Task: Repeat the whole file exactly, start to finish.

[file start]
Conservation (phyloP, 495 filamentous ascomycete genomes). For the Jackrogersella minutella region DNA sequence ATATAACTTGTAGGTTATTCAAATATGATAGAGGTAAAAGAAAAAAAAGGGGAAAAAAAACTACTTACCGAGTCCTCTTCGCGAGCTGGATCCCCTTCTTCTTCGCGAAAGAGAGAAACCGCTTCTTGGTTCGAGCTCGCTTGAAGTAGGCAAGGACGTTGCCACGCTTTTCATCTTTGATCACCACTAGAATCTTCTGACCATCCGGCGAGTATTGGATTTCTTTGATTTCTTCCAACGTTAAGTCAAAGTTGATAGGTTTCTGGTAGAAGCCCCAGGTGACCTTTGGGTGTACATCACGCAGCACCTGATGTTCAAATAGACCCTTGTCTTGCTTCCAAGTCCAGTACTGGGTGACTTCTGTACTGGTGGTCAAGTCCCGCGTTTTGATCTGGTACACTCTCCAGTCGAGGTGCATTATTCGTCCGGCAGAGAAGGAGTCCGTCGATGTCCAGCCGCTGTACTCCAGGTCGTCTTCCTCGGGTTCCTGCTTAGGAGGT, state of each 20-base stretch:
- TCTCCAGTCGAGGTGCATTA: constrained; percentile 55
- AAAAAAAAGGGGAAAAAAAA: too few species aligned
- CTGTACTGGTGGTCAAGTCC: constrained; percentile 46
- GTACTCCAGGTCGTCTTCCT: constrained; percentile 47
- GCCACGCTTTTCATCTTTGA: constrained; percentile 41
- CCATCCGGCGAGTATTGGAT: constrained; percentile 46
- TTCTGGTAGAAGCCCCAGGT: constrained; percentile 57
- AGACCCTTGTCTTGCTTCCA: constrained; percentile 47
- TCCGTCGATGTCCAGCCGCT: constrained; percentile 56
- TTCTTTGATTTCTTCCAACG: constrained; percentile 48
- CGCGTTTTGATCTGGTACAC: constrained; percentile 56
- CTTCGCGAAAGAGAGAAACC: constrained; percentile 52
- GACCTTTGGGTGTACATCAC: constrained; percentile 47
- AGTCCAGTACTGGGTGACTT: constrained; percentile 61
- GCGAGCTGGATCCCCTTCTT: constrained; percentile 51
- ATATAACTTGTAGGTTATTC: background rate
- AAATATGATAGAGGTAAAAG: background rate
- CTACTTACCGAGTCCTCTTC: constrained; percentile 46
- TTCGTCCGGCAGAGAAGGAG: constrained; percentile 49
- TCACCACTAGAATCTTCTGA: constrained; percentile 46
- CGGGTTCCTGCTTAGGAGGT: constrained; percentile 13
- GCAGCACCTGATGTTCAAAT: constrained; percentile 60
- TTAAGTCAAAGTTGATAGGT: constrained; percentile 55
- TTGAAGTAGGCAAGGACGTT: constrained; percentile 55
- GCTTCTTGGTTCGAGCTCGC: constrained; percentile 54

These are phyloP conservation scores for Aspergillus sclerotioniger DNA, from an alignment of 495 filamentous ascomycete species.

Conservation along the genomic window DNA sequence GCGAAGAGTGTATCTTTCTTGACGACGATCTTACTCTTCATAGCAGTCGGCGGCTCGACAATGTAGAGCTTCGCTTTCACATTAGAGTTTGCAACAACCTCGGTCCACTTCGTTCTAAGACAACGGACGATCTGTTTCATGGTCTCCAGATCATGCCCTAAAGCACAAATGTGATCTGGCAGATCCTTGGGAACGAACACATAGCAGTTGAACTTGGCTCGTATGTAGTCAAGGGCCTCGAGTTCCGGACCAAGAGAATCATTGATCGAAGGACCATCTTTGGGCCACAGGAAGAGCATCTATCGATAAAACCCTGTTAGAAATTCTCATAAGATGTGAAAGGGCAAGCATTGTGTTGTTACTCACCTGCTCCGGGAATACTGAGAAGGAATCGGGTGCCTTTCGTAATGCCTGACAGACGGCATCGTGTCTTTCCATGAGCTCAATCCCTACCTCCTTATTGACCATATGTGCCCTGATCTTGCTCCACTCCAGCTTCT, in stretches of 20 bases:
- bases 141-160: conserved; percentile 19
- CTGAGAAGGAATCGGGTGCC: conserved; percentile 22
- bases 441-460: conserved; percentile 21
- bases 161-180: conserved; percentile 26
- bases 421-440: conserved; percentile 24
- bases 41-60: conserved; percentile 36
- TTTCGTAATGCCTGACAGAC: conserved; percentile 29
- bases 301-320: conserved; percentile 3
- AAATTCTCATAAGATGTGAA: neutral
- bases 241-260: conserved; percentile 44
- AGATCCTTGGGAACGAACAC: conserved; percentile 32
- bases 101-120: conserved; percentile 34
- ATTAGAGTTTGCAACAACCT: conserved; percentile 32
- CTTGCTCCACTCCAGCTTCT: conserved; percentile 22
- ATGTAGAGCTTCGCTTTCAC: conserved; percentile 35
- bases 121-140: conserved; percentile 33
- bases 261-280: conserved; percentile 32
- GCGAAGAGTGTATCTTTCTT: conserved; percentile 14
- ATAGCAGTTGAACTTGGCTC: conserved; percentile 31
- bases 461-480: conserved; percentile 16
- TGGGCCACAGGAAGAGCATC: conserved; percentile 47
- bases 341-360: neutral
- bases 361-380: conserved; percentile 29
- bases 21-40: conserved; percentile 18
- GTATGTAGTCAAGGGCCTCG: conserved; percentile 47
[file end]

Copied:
Conservation (phyloP, 495 filamentous ascomycete genomes). For the Jackrogersella minutella region DNA sequence ATATAACTTGTAGGTTATTCAAATATGATAGAGGTAAAAGAAAAAAAAGGGGAAAAAAAACTACTTACCGAGTCCTCTTCGCGAGCTGGATCCCCTTCTTCTTCGCGAAAGAGAGAAACCGCTTCTTGGTTCGAGCTCGCTTGAAGTAGGCAAGGACGTTGCCACGCTTTTCATCTTTGATCACCACTAGAATCTTCTGACCATCCGGCGAGTATTGGATTTCTTTGATTTCTTCCAACGTTAAGTCAAAGTTGATAGGTTTCTGGTAGAAGCCCCAGGTGACCTTTGGGTGTACATCACGCAGCACCTGATGTTCAAATAGACCCTTGTCTTGCTTCCAAGTCCAGTACTGGGTGACTTCTGTACTGGTGGTCAAGTCCCGCGTTTTGATCTGGTACACTCTCCAGTCGAGGTGCATTATTCGTCCGGCAGAGAAGGAGTCCGTCGATGTCCAGCCGCTGTACTCCAGGTCGTCTTCCTCGGGTTCCTGCTTAGGAGGT, state of each 20-base stretch:
- TCTCCAGTCGAGGTGCATTA: constrained; percentile 55
- AAAAAAAAGGGGAAAAAAAA: too few species aligned
- CTGTACTGGTGGTCAAGTCC: constrained; percentile 46
- GTACTCCAGGTCGTCTTCCT: constrained; percentile 47
- GCCACGCTTTTCATCTTTGA: constrained; percentile 41
- CCATCCGGCGAGTATTGGAT: constrained; percentile 46
- TTCTGGTAGAAGCCCCAGGT: constrained; percentile 57
- AGACCCTTGTCTTGCTTCCA: constrained; percentile 47
- TCCGTCGATGTCCAGCCGCT: constrained; percentile 56
- TTCTTTGATTTCTTCCAACG: constrained; percentile 48
- CGCGTTTTGATCTGGTACAC: constrained; percentile 56
- CTTCGCGAAAGAGAGAAACC: constrained; percentile 52
- GACCTTTGGGTGTACATCAC: constrained; percentile 47
- AGTCCAGTACTGGGTGACTT: constrained; percentile 61
- GCGAGCTGGATCCCCTTCTT: constrained; percentile 51
- ATATAACTTGTAGGTTATTC: background rate
- AAATATGATAGAGGTAAAAG: background rate
- CTACTTACCGAGTCCTCTTC: constrained; percentile 46
- TTCGTCCGGCAGAGAAGGAG: constrained; percentile 49
- TCACCACTAGAATCTTCTGA: constrained; percentile 46
- CGGGTTCCTGCTTAGGAGGT: constrained; percentile 13
- GCAGCACCTGATGTTCAAAT: constrained; percentile 60
- TTAAGTCAAAGTTGATAGGT: constrained; percentile 55
- TTGAAGTAGGCAAGGACGTT: constrained; percentile 55
- GCTTCTTGGTTCGAGCTCGC: constrained; percentile 54

These are phyloP conservation scores for Aspergillus sclerotioniger DNA, from an alignment of 495 filamentous ascomycete species.

Conservation along the genomic window DNA sequence GCGAAGAGTGTATCTTTCTTGACGACGATCTTACTCTTCATAGCAGTCGGCGGCTCGACAATGTAGAGCTTCGCTTTCACATTAGAGTTTGCAACAACCTCGGTCCACTTCGTTCTAAGACAACGGACGATCTGTTTCATGGTCTCCAGATCATGCCCTAAAGCACAAATGTGATCTGGCAGATCCTTGGGAACGAACACATAGCAGTTGAACTTGGCTCGTATGTAGTCAAGGGCCTCGAGTTCCGGACCAAGAGAATCATTGATCGAAGGACCATCTTTGGGCCACAGGAAGAGCATCTATCGATAAAACCCTGTTAGAAATTCTCATAAGATGTGAAAGGGCAAGCATTGTGTTGTTACTCACCTGCTCCGGGAATACTGAGAAGGAATCGGGTGCCTTTCGTAATGCCTGACAGACGGCATCGTGTCTTTCCATGAGCTCAATCCCTACCTCCTTATTGACCATATGTGCCCTGATCTTGCTCCACTCCAGCTTCT, in stretches of 20 bases:
- bases 141-160: conserved; percentile 19
- CTGAGAAGGAATCGGGTGCC: conserved; percentile 22
- bases 441-460: conserved; percentile 21
- bases 161-180: conserved; percentile 26
- bases 421-440: conserved; percentile 24
- bases 41-60: conserved; percentile 36
- TTTCGTAATGCCTGACAGAC: conserved; percentile 29
- bases 301-320: conserved; percentile 3
- AAATTCTCATAAGATGTGAA: neutral
- bases 241-260: conserved; percentile 44
- AGATCCTTGGGAACGAACAC: conserved; percentile 32
- bases 101-120: conserved; percentile 34
- ATTAGAGTTTGCAACAACCT: conserved; percentile 32
- CTTGCTCCACTCCAGCTTCT: conserved; percentile 22
- ATGTAGAGCTTCGCTTTCAC: conserved; percentile 35
- bases 121-140: conserved; percentile 33
- bases 261-280: conserved; percentile 32
- GCGAAGAGTGTATCTTTCTT: conserved; percentile 14
- ATAGCAGTTGAACTTGGCTC: conserved; percentile 31
- bases 461-480: conserved; percentile 16
- TGGGCCACAGGAAGAGCATC: conserved; percentile 47
- bases 341-360: neutral
- bases 361-380: conserved; percentile 29
- bases 21-40: conserved; percentile 18
- GTATGTAGTCAAGGGCCTCG: conserved; percentile 47